By Glenn Sheiner and Barnaby Kalan
All over the world, there are players who have conciously or unconciously modeled the Roddick serve.
Today, we’ll look at Robert, a highly-ranked senior player in Canada, who has a unique version of the Roddick serve.
Taking both hands up at the same time has been referred to as a characteristic of the Roddick serve. But as you can see here, Robert takes it to the extreme…
On the other hand, here’s Andy Roddick’s version:
Aside from the awkwardness, the real problem with Robert’s serve is that he has huge variability in his first serve percentage. His first serve is quick, hard to read, and flat. But his percentage can dip way south of 50%. Plus, he basically slows down this motion for his second serve, which ends up costing him depth and pace and is easy to attack, particularly in doubles.
The surprising thing about Robert is that he also does a lot of things right, particularly in the second half of his service motion — after contact. So as we’ll see, he doesn’t have to start over to improve his serve. Just make a few adjustments. Let’s start with the set-up.
The Roddick motion is characterized by both hands starting low and coming up together in the tossing motion. Robert, however, brings both hands up together before he even gets into his tossing motion. In essence, he starts his tossing motion with his hands held above his head.
So Robert is actually starting his toss from a position with his hands above his head. He then brings down his tossing arm while keeping his racket arm higher than his tossing hand. And, as he begins the tossing motion, he begins the swinging of the racket.
THE LOADING POSITION
Given this difference in tossing technique, let’s see how it effects the totality of Robert’s serve. Let’s look at the loading position, the time of maximum knee bend just prior to an upward and forward thrust.
Now we can start to see why Robert has trouble with his serve percentage. His loading position is nowhere near what a good serving loading postion should be. Note that Robert’s shoulders and hips are parallel to the ground while Roddick has his whole right side tilted downward, roughly 35 degrees, below the left side. This allows Roddick to hit up at the ball, to get more power, more spin, and to have a higher percentage of serves go in.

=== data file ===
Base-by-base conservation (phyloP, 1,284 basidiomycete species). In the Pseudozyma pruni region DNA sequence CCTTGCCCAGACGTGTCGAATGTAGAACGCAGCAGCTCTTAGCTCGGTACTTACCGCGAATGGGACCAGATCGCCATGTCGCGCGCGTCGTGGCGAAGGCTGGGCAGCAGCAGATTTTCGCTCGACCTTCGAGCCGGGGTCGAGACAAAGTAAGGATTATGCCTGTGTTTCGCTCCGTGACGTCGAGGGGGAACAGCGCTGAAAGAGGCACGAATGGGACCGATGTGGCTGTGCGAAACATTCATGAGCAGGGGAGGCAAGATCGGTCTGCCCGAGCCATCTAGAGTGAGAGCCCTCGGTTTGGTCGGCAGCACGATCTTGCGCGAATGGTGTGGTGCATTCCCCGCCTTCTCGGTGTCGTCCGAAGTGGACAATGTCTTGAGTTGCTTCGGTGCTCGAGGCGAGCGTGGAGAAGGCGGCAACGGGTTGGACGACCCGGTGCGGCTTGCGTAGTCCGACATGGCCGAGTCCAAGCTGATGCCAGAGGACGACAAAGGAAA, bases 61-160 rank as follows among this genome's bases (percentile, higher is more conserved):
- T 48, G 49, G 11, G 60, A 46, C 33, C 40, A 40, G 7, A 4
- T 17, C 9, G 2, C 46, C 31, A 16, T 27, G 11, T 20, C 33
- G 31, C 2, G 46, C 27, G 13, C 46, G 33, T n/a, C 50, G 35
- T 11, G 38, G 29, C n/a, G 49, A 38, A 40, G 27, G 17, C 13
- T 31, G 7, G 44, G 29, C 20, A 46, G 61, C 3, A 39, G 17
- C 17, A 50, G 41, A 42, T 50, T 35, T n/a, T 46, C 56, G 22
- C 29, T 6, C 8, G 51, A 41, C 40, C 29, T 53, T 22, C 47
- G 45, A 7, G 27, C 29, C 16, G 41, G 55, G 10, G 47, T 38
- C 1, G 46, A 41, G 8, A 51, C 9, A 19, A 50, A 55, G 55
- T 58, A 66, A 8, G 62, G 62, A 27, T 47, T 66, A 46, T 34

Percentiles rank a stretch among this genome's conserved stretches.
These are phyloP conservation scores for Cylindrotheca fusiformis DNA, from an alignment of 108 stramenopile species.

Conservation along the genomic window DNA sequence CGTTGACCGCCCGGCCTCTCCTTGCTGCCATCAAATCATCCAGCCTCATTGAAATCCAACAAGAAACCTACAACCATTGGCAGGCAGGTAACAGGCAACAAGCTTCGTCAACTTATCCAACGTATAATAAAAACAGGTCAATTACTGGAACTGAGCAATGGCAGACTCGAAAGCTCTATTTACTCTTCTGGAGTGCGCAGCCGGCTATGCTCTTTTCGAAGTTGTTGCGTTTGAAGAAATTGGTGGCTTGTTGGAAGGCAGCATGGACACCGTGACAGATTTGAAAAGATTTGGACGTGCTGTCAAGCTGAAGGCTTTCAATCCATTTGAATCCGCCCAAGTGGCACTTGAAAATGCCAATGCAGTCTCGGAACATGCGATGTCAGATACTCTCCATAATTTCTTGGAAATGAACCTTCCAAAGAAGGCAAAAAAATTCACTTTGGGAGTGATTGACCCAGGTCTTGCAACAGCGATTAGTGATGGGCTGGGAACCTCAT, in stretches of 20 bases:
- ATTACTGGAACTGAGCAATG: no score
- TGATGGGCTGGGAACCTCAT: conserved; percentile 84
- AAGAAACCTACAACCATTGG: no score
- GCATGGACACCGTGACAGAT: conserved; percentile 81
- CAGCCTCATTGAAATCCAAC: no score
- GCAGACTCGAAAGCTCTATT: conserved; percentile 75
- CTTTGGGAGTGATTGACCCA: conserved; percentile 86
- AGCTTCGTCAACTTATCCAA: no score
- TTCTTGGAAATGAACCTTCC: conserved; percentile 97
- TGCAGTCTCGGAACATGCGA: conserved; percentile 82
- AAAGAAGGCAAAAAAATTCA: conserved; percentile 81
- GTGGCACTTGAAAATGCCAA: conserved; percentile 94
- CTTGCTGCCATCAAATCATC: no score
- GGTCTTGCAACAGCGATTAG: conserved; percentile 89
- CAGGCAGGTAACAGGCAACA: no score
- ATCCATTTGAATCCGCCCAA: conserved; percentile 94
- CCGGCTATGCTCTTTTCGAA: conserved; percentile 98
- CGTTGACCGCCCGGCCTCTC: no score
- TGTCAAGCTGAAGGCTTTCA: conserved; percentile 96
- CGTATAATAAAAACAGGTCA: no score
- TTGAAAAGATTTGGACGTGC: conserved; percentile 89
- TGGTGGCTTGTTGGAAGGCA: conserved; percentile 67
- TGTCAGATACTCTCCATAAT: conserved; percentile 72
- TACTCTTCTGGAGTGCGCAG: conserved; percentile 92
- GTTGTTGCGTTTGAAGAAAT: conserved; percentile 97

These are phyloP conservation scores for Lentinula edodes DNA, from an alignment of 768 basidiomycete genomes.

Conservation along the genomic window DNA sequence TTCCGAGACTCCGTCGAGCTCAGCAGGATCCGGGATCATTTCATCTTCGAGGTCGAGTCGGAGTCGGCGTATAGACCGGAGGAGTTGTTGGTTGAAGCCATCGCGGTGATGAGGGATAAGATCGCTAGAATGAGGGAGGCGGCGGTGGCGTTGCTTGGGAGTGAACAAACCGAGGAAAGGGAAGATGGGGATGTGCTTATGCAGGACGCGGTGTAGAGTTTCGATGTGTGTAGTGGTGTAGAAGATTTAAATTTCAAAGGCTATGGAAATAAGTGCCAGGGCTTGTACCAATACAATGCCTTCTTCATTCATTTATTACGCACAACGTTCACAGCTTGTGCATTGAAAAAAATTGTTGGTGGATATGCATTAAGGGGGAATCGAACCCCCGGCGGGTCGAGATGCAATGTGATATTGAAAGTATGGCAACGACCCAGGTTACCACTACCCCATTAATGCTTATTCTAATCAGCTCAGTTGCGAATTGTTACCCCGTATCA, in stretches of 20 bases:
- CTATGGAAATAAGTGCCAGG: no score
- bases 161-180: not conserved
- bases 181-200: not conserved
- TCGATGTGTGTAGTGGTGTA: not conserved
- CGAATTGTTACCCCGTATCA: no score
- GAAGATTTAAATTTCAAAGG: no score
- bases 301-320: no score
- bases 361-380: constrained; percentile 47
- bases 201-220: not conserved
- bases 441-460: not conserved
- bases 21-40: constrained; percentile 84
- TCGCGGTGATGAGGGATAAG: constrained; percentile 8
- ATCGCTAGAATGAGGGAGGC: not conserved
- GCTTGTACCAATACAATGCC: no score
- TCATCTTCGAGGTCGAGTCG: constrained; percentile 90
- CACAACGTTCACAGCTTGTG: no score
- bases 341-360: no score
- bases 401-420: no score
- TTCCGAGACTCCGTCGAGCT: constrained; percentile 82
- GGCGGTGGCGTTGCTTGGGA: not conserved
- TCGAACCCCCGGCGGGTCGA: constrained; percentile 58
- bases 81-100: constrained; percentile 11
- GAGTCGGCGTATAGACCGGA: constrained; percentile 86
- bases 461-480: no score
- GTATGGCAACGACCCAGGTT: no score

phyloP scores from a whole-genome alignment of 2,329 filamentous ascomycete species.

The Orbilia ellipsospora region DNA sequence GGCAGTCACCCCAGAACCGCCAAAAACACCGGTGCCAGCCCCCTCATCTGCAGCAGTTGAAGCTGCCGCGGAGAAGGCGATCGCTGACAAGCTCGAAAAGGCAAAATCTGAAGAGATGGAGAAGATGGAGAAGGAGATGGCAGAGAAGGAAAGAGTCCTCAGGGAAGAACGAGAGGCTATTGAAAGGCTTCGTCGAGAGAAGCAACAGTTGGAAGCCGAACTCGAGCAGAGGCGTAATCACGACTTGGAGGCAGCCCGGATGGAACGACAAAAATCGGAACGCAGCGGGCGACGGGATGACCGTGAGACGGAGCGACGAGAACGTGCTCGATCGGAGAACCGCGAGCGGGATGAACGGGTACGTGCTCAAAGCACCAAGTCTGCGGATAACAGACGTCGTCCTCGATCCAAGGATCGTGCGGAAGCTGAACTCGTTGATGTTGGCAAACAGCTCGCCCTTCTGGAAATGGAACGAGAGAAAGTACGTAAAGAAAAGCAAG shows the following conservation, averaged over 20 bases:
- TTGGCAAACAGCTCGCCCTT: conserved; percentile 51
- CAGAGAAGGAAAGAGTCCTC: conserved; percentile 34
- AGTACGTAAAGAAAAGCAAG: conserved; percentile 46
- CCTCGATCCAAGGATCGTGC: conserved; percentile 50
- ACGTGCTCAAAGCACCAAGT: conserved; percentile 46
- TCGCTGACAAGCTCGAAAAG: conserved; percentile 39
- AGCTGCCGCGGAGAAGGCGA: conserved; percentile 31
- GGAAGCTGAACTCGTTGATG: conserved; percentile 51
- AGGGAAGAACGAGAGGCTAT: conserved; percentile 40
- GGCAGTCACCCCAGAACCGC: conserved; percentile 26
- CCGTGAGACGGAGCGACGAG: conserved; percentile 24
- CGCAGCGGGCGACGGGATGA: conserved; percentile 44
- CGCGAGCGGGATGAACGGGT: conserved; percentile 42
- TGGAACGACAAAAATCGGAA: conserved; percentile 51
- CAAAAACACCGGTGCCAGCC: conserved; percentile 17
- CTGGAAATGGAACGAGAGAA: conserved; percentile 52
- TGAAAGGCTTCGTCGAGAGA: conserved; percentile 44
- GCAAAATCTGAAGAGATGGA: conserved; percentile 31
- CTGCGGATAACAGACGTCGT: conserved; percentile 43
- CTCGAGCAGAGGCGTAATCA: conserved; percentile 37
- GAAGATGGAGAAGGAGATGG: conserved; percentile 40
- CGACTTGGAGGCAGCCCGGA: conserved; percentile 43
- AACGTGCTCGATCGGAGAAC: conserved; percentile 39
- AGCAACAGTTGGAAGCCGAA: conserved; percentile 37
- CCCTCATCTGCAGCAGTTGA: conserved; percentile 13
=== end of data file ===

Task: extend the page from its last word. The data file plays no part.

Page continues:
We can also see that while Robert gets excellent use of his legs, his legs and hips are thrust forward into the court and not turned away from the court (more towards the back fence) as Roddick’s are.
Lastly, we can see that while Roddick’s toss is out of the picture and above contact as he loads, Robert instead hits the ball literally as it’s travelling upwards. Which gets us to the root of Robert’s problem.
HITTING THE BALL ON THE RISE
Now we can get to the next curiosity of Robert’s serve. First, look at Roddick’s toss. Roddick tosses above the contact point and allows himself time to coil as the ball descends to the contact point. Now look at Robert’s toss. He hits the ball on the way up — before it reaches its apex.
Hitting the ball on the rise isn’t a crime, necessarily. One of the best servers in the game also hit the ball on the rise, with a short toss. So let’s compare Robert’s serve to that server –Roscoe Tanner.
Here we can see Tanner’s position at his release and compare it to Robert’s. What is obvious is that Robert’s shoulders are parallel to the court as we have seen before, while Tanner’s shoulders are tilted again with the back shoulder lower than the tossing shoulder. And Tanner’s racket is below the ball while Robert’s racket is above the ball.
Incredibly, Robert even hits the ball earlier than Roscoe Tanner! Watch how Tanner waits for the ball to reach it’s apex and stop (the circle in the video), while Robert clearly hits the ball before it hits the apex.
CONTACT TO FINISH
Once Robert actually makes contact with the ball, his service motion is strikingly similar to many top servers today. He follows through well into the court with decent pronation and a kick-back of the right leg for balance. Robert’s athleticism (he’s an ex college football player) and his spring into the court enables him to generate a surprising amount of power on his first serve.
It would be easy to look at Robert’s serve and start suggesting that he change many things at once — the height of his toss, angle of his body in the loading position, and the angle of his hips in the loading position. But change is uncomfortable, especially for a competitive player who is used to winning, based on tenacity and athleticism, despite certain shortcomings on certain strokes. Push this type of player too far and he will likely ignore any advice and just revert back to familiar patterns.
So what we suggest to Robert is that he focus on improving one single thing on his serve for now. And that would be to focus on lowering the angle of his right (hitting) arm to more of the 35-degree angle we see in Andy Roddick’s serve, rather than keeping it parallel to his left arm. This once simple change should produce the effect of both raising his toss a bit higher, while also allowing Robert to hit UP on the ball for more power, greater racquet head speed and spin (especially on his second serve). We’ll keep you posted on the results.
Glenn Sheiner M.D., also known as the “tennis doctor” to his friends, is the author of the bestselling online guide, Insider Tennis Strategies, Killer Tennis Tips and Tactics to Help You Win Right Now. Barnaby Kalan is a former college player, now a ranked senior competitor in his age group at the provincial, national, and international levels.